Dodoma — THE Minister for Defence and National Service, Mr Shamsi Vuai Nahodha has refuted claims among some Members of Parliament and public that armed forces invade civilian land causing disputes and conflict.
Mr Nahodha made the refusal when winding up his budget which was later passed. He said that the land that is availed to the armed forces is given to them by the government.
"I totally disagree that armed forces invade civilian land. I can agree that the land may not be surveyed, no title deeds and not compensated and these factors can result in misunderstandings," he said.
He promised to ensure that all land disputes were quickly sorted out including the compensation of land but added that there were some people who were greedy and were encroaching in military camps.
The minister said that there were people who had proposed that since many military barracks possessed large tracts of land, they should give some to civilians.
"Allow me to remind the House that the army has many activities and needs the land for training and there are times when this training entails the use of live bullets. In this case civilians have to live far from camps," he said.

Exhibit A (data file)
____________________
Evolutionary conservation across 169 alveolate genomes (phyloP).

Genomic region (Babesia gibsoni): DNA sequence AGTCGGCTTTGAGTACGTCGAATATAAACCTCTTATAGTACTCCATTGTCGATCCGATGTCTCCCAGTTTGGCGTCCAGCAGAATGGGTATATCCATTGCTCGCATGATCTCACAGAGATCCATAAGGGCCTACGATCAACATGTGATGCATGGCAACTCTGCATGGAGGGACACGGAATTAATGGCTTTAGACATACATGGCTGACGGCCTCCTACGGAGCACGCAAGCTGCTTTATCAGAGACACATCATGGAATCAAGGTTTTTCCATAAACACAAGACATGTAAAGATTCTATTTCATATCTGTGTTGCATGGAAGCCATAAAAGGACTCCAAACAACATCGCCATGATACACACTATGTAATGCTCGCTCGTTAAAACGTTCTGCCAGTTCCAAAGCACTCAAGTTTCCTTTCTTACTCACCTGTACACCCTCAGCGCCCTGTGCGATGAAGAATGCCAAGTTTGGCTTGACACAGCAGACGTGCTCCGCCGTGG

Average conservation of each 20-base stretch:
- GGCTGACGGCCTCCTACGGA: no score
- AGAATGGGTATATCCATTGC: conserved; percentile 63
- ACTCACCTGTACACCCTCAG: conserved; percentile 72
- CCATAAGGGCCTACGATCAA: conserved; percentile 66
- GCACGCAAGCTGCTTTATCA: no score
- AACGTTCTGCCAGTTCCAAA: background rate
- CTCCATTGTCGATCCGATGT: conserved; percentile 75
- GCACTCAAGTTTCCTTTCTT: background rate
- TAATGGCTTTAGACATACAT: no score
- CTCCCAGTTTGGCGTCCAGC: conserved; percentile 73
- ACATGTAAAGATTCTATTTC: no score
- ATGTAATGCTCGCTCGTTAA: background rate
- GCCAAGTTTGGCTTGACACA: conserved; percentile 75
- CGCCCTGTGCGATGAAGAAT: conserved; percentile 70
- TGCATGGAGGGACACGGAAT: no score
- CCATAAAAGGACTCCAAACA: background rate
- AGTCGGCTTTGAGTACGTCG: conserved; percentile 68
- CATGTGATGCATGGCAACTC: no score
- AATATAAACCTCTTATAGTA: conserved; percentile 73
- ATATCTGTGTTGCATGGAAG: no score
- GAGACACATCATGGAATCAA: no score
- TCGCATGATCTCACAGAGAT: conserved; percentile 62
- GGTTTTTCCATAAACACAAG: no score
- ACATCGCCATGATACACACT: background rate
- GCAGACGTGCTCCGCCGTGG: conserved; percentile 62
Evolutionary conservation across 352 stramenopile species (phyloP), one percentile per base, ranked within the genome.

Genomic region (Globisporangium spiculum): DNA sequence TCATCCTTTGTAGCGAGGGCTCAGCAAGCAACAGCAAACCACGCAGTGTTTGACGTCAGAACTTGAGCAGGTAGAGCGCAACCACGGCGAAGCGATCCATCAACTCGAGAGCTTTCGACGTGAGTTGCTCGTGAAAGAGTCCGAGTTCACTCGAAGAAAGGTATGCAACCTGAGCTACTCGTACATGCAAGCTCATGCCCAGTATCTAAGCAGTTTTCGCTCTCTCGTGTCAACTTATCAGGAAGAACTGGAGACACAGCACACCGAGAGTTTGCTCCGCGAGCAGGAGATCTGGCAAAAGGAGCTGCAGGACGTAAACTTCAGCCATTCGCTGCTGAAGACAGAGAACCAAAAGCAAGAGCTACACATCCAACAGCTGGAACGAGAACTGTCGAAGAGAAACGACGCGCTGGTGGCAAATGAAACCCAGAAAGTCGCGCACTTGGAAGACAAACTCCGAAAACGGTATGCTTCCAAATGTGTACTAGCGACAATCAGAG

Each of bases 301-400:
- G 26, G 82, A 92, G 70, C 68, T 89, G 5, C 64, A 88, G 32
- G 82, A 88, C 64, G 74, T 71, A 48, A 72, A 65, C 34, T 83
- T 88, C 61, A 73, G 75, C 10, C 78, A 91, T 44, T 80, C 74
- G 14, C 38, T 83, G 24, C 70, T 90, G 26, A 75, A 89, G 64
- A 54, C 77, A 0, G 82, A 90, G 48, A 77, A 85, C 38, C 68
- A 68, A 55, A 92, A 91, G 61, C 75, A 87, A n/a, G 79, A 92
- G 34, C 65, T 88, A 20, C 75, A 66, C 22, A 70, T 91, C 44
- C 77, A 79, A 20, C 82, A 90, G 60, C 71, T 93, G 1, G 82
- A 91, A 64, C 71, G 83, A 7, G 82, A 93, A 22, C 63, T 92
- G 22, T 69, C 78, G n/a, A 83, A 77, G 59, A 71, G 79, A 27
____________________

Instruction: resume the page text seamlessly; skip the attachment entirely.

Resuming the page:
Mr Nahodha advised the public to refrain from grazing their animals near military camps. He said that the long grass, shrubs and trees they see in the vicinity of the camps are actually for camouflage.
Responding to a query by Dr Stephen Kebwe (Serengeti - CCM) on why the army has offices in the middle of Dar es Salaam, the minister said that their job is to guard the city and by shifting away into the forest, they would be guarding the forest and wildlife.
On the query that was floated in the House by one of the MPs about why it had taken so long for Tanzania to have war ships, Mr Nahodha said that buying war ships was not as easy as buying a shirt at a Sunday market.
"I would like to say that the Chief of the Navy last month went to China to look at the ships and by September, this year we hope to have finalized the payment of the ships," he said.
He revealed that it would take at least 60 to 90 days before the ship arrives in Tanzanian waters and that in December, this year, the government expects to a get a grant for one ship which would be helpful.
The minister said that the Chinese Army had pledged to provide another ship saying that the ships were not brand new and that they were expected to arrive in six or seven months.